In the first two rooms are images from the 1960s and 1970s. The homeless gathered on street corners in London around improvised bonfires of scrap wood trying to keep warm. Homeless people sleeping on the streets without sleeping bags. Or in one image a man sleeping on his feet while people rush by around him. Don McCullin may well have been the only person in the whole of London to have seen that one man.
Other images of poverty from that era of those lucky enough to have a roof over their heads, but living in absolute squalor in one room. Three children sharing a bed. These are from an era that is at most only two generations ago. In living memory for those that did manage to survive those conditions, but especially poignant today in 2019, where it is estimated that one in four children are living in poverty here in the United Kingdom—the fifth largest economy in the world.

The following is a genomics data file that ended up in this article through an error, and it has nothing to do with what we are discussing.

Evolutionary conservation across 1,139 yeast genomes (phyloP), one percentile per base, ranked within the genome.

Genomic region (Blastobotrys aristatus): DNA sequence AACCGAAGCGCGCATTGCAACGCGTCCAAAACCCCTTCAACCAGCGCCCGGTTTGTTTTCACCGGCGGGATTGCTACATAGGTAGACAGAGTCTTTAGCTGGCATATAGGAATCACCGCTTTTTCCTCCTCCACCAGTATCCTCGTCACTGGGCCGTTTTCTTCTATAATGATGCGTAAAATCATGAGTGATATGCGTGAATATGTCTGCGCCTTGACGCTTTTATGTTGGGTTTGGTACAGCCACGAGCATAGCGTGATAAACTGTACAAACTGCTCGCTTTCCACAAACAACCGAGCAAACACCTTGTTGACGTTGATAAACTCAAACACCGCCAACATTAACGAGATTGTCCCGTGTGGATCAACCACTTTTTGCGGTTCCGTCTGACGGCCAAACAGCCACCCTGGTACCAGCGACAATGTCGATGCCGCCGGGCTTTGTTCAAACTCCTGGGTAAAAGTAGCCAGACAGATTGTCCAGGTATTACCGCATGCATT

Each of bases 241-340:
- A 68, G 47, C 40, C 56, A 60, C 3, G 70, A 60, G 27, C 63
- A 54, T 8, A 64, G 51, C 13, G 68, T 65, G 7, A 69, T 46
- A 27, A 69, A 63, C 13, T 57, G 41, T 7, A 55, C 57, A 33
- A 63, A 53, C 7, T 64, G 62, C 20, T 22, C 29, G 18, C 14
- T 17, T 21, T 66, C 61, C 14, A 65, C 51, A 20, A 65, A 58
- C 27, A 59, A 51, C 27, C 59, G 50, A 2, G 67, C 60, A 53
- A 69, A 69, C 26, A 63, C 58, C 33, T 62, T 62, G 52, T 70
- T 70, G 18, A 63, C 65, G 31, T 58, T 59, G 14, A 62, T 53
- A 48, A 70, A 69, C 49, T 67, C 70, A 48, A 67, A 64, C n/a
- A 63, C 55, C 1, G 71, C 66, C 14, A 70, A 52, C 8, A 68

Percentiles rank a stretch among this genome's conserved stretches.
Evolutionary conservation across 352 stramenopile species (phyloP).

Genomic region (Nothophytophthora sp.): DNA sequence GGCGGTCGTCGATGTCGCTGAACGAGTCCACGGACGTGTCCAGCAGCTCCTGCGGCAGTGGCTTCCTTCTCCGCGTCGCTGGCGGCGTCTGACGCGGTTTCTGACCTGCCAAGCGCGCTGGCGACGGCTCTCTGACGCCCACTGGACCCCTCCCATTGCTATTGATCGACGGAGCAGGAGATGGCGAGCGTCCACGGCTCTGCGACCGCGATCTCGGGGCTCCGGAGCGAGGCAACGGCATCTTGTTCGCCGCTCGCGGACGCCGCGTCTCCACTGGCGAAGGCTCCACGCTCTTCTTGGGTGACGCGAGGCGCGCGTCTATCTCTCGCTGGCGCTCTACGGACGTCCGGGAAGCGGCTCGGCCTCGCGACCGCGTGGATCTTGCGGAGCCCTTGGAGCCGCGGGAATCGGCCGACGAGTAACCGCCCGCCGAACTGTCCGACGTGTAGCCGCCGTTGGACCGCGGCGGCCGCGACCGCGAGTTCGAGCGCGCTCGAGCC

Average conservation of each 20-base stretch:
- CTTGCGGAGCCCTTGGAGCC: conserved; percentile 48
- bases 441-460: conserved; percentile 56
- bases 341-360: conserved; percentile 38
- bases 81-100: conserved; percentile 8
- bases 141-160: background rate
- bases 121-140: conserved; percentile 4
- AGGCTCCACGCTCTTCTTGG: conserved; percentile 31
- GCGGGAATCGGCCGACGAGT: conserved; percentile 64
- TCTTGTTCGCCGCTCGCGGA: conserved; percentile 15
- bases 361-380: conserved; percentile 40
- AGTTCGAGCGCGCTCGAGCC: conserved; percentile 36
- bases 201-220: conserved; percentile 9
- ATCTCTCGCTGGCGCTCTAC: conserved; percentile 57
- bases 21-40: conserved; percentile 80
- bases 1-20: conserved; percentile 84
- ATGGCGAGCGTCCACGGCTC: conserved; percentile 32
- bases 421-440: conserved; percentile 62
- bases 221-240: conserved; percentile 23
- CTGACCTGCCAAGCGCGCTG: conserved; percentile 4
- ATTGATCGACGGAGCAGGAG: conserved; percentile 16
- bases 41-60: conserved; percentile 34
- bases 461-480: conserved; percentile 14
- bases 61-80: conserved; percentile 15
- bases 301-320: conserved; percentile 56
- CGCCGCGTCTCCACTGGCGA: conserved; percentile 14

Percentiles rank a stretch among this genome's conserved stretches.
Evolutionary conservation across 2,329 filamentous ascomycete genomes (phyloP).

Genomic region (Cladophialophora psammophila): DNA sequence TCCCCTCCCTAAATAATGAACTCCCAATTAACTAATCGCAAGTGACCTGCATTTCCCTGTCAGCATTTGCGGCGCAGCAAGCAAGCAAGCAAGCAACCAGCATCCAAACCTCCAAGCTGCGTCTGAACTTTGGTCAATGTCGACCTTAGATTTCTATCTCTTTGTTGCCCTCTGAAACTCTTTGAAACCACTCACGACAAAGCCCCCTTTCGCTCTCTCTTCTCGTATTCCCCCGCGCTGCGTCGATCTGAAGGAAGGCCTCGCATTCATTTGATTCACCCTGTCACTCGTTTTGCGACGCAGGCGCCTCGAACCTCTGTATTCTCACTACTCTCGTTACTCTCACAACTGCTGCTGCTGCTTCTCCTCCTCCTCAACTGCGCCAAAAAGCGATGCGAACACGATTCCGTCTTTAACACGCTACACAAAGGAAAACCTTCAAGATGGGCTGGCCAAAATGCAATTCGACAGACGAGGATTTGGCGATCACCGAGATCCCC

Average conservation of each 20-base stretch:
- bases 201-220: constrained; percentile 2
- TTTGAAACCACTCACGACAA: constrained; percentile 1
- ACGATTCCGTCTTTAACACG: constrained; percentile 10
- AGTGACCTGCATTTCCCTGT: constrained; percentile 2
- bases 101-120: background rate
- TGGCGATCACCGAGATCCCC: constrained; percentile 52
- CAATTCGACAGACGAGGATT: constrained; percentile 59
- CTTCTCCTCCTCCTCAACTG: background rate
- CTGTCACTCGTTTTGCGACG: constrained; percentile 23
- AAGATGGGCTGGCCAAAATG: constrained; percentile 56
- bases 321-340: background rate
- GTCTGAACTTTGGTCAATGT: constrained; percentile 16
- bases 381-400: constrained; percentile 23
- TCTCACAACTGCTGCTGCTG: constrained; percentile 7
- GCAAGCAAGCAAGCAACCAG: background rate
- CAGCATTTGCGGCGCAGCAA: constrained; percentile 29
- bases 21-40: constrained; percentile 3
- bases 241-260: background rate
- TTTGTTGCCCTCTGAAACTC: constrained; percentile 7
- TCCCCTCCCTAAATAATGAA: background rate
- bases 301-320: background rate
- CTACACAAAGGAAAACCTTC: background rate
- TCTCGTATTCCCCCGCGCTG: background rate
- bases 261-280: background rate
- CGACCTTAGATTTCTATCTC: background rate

What Don McCullin captured over 60 years and recorded in these 260 images was the truth. It was reality. That is the job of journalists everywhere. These pictures did touch my heart, and I hope they have changed me as a person. They have been effective.
What is especially frightening about what those images captured is that they are a reflection of what is still going on now. Social deprivation lurking just beneath the surface of our comfortable lives. Armed conflict in countless locations in which people are still being killed, wounded, or displaced. Nothing changes that much along the continuum of mankind's history.
This exhibition is on at Tate Britain until May 6, 2019. Advance tickets are £16 online, and I would strongly recommend buying in advance because it is a very popular display. Allow at least an hour and a half.
I apologize if this next picture is not of great quality, but they are Don McCullin's own words about his work:
When I was buying the book, whose cover I have used as the featured photograph, I had a talk with one of the staff at the gallery. I told them how emotional the display had been for me. She then told me that they have had people ask if they could come away from it for a break to recover. That is how powerful this collection is.